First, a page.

A few weeks ago, I had an acquaintance ask me to sit down over coffee one day so she could “pick my brain” and share ideas about what has/hasn’t worked for me in terms of my blog, freelance writing and social media channels. I think as creatives we have all been there. I legitimately couldn’t find time that day, but had my schedule been more flexible, I would have been hesitant.
Photo: Cait Schlabach Photography
Picking my brain sounds painful and my knowledge of what works and what doesn’t is worth more than a $3 latte. Here’s why:
Over the past 6 years I have worked my tail off writing, networking and building this tiny little space of the web and my name as a freelance writer. I’ve also invested money in personal coaching, trainings, webinars, strategy calls and other valuable tools that help me grow my business. It may not seem like “work” to some people, but I assure you – there is a bunch of sweat, swear words and tears behind the scenes. I wouldn’t trade what I do for the world, and while some people probably imagine my life as cushy or easy, I work my ass off because I love what I do. And I know that any other fellow professionals – regardless of field – would say the same.
I love, love, love the analogy that Marie Forleo uses when she says “You would never walk into a store, grab all the clothes you want and just walk on out, so why would you walk into someone’s head and do the same?”
Time is the only thing in this world that you will never, ever get back. Whether you are spending it with your family, working on a project or sleeping – once it’s gone, it’s gone. Because I work from home (or coffee shops or airports and beyond), I often feel like I’m always on the clock. So if I’m working or giving my professional attention to anything other than spending time with the ones I love, I’m going to be charging for it. It’s as simple as that. Whether I’m sharing knowledge that will turn you a profit, turning over something I’ve edited for the fifth time or styling a photoshoot for a sponsored blog post, all of that time is calculated into my price for the finished product or information.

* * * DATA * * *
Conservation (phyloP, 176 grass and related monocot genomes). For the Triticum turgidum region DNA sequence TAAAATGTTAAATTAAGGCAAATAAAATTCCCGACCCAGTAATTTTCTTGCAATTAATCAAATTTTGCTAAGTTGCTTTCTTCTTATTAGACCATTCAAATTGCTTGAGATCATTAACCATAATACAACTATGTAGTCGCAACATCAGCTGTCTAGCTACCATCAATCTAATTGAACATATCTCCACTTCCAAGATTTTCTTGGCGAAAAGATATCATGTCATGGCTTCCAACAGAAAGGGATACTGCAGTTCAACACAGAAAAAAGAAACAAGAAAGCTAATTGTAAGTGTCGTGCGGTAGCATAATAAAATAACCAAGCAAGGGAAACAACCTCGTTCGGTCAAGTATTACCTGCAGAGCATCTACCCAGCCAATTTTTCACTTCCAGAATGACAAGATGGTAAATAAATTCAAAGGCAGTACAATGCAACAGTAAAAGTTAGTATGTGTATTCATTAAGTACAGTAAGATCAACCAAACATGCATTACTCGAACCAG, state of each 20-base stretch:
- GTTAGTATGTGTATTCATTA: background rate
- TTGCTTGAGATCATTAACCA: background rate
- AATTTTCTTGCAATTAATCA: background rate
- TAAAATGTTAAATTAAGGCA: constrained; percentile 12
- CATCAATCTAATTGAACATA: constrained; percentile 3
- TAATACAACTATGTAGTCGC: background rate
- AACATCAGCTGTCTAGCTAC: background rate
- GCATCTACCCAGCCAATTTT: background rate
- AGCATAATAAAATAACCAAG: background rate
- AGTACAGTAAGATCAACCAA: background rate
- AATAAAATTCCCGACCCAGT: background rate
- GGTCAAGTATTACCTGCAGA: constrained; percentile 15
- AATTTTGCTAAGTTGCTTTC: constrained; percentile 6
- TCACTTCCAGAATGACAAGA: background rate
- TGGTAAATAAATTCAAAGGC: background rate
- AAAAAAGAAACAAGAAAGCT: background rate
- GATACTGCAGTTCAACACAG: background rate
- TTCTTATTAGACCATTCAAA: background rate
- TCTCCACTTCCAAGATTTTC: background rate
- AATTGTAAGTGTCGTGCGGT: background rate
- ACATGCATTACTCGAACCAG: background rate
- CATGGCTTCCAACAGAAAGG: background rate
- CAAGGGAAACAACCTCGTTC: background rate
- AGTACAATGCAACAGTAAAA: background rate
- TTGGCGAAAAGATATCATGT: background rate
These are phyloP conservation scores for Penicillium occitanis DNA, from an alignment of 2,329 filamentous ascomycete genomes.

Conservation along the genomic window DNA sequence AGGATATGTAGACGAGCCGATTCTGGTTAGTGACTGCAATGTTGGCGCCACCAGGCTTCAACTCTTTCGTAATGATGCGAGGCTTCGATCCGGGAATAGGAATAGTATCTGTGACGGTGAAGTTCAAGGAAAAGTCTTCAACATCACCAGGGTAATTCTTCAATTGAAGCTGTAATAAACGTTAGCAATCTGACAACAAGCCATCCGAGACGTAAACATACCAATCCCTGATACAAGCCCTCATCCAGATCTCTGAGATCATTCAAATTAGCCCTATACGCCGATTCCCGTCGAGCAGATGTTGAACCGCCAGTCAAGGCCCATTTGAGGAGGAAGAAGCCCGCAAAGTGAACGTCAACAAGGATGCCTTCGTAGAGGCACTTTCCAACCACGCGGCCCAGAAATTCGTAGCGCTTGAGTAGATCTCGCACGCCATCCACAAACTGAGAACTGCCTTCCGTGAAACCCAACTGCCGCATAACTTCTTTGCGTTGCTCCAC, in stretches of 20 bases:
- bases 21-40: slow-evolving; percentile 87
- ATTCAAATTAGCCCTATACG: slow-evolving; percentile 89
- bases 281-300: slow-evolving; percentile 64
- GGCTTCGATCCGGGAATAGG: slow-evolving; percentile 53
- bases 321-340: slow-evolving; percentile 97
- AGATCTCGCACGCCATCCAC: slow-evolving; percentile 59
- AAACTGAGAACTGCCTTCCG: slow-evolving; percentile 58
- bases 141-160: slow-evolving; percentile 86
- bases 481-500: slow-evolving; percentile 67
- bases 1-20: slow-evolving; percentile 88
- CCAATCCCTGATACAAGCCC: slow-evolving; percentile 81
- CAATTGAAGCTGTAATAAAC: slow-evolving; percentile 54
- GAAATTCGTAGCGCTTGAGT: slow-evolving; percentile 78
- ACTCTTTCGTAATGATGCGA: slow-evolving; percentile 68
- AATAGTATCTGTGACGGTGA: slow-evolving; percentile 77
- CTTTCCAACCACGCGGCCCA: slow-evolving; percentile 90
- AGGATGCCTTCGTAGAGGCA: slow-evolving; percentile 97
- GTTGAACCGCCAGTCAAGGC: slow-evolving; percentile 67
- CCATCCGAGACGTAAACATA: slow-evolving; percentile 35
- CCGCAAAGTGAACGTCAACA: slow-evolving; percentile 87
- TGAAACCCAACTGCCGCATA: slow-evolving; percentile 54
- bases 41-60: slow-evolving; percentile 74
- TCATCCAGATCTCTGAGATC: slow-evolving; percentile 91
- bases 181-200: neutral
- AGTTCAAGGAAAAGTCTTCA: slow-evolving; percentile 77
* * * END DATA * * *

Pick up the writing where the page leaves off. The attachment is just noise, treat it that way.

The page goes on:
When I calculate my cost and respond to blog or writing opportunities, I so often get responses from companies like “Oh, that is outside the scope of our budget” or “We don’t have a monetary budget for this opportunity”. That’s totally fine! But I don’t work for free and I don’t bend my pricing structure to fit into budget parameters, or lack thereof. I think as creatives we often feel obliged to melt into what companies think we should (or shouldn’t!) get paid and/or feel obligated to share expertise with curious friends and acquaintances.
But let’s look at it like this – you would never, ever walk into a doctor’s office and say “I can only pay $50 for this surgery, so I need for you to make that work” or “I don’t have time to go to medical school, can you give me the rundown?”. You would get laughed right out of the office! At the end of the day, writing and producing quality content is my livelihood – shortchanging myself to fit a company’s budget or divulging contact information and industry knowledge that I’ve busted my ass to acquire, while generous, isn’t going to pay my bills.
Does that make sense?
As for my friend, had my time been more flexible, I would have explained that I’m happy to talk business for 10-15 minutes, but outside of that, I charge a fee. To me, asking to “pick someone’s brain” is a polite way of saying – I want what you have without putting in the effort to work for it myself – and I’m not here for it. I think there is room for everyone to be successful, but not if you aren’t willing to hustle and work hard for it.
Want more? The author of this piece from Forbes makes a ton of incredibly valid points, too!
I would love to hear your thoughts on this! How do you feel when people ask to pick your brain or “grab coffee”?